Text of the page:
Judge rules religious liberty lawsuit by former Guantanamo detainees can proceed Tom Henry at 8:10 AM ET
[JURIST] US District Judge Ricardo M. Urbina [official profile] has ruled that a lawsuit against US officials brought by four British citizens formerly held at Guantanamo who claim their religious freedoms were infringed during detention may go forward. Urbina found that because the Religious Freedom Restoration Act [text] applies to territories and possessions of the United States, it applies not only to government action within the continental US but to areas such at the US Naval station at Cuba's Guantanamo Bay where the US "exercises perhaps as much control as it possibly could short of 'ultimate sovereignty." The 1993 Act declares that the government may not "substantially burden a person's exercise of religion" except in specified instances.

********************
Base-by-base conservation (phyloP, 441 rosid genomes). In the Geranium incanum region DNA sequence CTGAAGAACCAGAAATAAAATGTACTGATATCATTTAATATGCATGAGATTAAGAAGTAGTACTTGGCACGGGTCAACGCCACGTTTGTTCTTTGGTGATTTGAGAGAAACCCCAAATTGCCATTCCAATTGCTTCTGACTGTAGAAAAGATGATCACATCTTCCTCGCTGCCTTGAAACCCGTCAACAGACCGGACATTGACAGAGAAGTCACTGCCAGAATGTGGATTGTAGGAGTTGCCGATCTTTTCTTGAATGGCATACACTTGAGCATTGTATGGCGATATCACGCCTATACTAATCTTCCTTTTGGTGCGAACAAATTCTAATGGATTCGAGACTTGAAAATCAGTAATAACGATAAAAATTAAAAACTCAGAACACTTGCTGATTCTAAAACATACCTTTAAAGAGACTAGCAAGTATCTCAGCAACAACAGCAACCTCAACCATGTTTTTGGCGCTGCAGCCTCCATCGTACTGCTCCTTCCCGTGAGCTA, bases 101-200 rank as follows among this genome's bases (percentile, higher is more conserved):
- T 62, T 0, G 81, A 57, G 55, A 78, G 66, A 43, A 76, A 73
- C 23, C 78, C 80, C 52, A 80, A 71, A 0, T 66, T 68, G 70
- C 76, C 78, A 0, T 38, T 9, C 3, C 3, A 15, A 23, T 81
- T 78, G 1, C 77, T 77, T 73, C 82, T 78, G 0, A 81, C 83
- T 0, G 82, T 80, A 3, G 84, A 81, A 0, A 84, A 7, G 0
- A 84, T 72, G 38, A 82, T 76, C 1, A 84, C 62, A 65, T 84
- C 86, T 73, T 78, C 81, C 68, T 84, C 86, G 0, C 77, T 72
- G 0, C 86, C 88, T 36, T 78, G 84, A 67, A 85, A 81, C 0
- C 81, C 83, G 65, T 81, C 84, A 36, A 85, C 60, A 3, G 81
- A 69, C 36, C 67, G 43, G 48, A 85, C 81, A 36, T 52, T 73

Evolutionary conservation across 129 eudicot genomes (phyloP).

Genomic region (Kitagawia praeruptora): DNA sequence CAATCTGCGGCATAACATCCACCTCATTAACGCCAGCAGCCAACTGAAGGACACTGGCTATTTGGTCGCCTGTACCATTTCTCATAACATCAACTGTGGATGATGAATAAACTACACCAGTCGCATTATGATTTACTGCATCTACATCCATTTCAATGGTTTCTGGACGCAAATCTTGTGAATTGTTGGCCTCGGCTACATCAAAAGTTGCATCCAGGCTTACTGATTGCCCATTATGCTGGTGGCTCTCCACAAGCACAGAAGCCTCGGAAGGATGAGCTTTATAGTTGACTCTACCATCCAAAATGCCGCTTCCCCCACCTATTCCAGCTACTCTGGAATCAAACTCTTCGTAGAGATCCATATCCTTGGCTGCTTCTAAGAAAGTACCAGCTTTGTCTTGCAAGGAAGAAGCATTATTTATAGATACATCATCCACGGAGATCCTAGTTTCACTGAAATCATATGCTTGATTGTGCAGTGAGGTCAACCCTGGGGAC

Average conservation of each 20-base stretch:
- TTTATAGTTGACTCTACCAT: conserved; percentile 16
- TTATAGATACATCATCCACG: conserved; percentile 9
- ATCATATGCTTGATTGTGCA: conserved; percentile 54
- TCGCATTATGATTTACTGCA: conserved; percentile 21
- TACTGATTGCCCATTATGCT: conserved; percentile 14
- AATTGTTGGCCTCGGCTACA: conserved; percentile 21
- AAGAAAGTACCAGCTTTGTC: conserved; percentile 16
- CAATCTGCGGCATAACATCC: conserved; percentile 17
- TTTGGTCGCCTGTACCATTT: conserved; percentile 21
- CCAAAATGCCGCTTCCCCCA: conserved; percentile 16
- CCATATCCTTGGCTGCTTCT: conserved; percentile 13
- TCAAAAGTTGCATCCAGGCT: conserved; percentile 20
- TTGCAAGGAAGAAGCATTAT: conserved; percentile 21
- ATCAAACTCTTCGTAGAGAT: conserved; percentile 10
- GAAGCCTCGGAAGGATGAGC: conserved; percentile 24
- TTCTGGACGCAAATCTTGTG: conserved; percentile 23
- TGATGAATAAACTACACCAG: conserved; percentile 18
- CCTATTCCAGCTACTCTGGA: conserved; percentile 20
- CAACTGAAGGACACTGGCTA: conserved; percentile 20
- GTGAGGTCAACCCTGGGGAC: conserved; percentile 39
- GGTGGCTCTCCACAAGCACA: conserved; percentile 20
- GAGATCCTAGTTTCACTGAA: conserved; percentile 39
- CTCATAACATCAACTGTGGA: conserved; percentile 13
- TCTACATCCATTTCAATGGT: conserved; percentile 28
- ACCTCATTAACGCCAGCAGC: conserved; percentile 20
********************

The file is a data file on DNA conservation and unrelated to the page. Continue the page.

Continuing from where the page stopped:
The four men, who claim they were captured while providing humanitarian relief in Afghanistan post-9/11, have sued [Guardian report] US Defense Secretary Donald Rumsfeld [official profile] along with 10 US military commanders claiming they suffered harassment, were forced to shave their religious beards, and watch as a guard desecrated the Koran [US military rules for Koran treatment, PDF]. They are seeking $10 million in damages. AP has more.
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